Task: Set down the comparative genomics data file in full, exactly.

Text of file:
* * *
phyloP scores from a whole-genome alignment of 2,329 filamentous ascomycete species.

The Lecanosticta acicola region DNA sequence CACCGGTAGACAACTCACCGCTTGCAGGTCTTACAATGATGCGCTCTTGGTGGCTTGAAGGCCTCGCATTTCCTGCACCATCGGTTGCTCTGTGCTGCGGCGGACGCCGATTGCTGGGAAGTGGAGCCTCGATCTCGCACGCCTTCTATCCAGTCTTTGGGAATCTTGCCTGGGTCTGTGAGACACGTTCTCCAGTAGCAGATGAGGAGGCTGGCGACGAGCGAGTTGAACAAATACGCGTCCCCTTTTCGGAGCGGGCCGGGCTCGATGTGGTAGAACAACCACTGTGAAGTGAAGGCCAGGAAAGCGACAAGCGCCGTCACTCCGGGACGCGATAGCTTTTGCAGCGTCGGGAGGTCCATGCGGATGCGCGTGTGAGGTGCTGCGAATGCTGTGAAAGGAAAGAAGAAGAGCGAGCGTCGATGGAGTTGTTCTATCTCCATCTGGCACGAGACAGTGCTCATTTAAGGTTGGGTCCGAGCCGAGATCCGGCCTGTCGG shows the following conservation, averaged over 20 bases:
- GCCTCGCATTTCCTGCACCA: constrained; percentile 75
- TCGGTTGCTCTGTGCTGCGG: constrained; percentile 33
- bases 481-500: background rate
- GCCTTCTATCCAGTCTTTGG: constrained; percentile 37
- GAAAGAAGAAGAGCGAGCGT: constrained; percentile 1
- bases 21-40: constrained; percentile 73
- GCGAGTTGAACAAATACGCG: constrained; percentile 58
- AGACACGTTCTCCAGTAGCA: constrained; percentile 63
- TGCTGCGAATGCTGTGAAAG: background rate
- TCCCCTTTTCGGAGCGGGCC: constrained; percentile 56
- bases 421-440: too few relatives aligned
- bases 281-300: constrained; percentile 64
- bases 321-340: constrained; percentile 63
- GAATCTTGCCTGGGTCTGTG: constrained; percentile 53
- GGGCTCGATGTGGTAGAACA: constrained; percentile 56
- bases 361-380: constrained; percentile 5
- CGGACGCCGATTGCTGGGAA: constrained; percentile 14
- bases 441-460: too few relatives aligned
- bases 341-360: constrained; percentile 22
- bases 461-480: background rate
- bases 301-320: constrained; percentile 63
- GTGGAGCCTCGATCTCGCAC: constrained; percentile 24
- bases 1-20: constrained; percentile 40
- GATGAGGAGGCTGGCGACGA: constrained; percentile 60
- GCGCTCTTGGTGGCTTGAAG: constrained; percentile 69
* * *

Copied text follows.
phyloP scores from a whole-genome alignment of 2,329 filamentous ascomycete species.

The Lecanosticta acicola region DNA sequence CACCGGTAGACAACTCACCGCTTGCAGGTCTTACAATGATGCGCTCTTGGTGGCTTGAAGGCCTCGCATTTCCTGCACCATCGGTTGCTCTGTGCTGCGGCGGACGCCGATTGCTGGGAAGTGGAGCCTCGATCTCGCACGCCTTCTATCCAGTCTTTGGGAATCTTGCCTGGGTCTGTGAGACACGTTCTCCAGTAGCAGATGAGGAGGCTGGCGACGAGCGAGTTGAACAAATACGCGTCCCCTTTTCGGAGCGGGCCGGGCTCGATGTGGTAGAACAACCACTGTGAAGTGAAGGCCAGGAAAGCGACAAGCGCCGTCACTCCGGGACGCGATAGCTTTTGCAGCGTCGGGAGGTCCATGCGGATGCGCGTGTGAGGTGCTGCGAATGCTGTGAAAGGAAAGAAGAAGAGCGAGCGTCGATGGAGTTGTTCTATCTCCATCTGGCACGAGACAGTGCTCATTTAAGGTTGGGTCCGAGCCGAGATCCGGCCTGTCGG shows the following conservation, averaged over 20 bases:
- GCCTCGCATTTCCTGCACCA: constrained; percentile 75
- TCGGTTGCTCTGTGCTGCGG: constrained; percentile 33
- bases 481-500: background rate
- GCCTTCTATCCAGTCTTTGG: constrained; percentile 37
- GAAAGAAGAAGAGCGAGCGT: constrained; percentile 1
- bases 21-40: constrained; percentile 73
- GCGAGTTGAACAAATACGCG: constrained; percentile 58
- AGACACGTTCTCCAGTAGCA: constrained; percentile 63
- TGCTGCGAATGCTGTGAAAG: background rate
- TCCCCTTTTCGGAGCGGGCC: constrained; percentile 56
- bases 421-440: too few relatives aligned
- bases 281-300: constrained; percentile 64
- bases 321-340: constrained; percentile 63
- GAATCTTGCCTGGGTCTGTG: constrained; percentile 53
- GGGCTCGATGTGGTAGAACA: constrained; percentile 56
- bases 361-380: constrained; percentile 5
- CGGACGCCGATTGCTGGGAA: constrained; percentile 14
- bases 441-460: too few relatives aligned
- bases 341-360: constrained; percentile 22
- bases 461-480: background rate
- bases 301-320: constrained; percentile 63
- GTGGAGCCTCGATCTCGCAC: constrained; percentile 24
- bases 1-20: constrained; percentile 40
- GATGAGGAGGCTGGCGACGA: constrained; percentile 60
- GCGCTCTTGGTGGCTTGAAG: constrained; percentile 69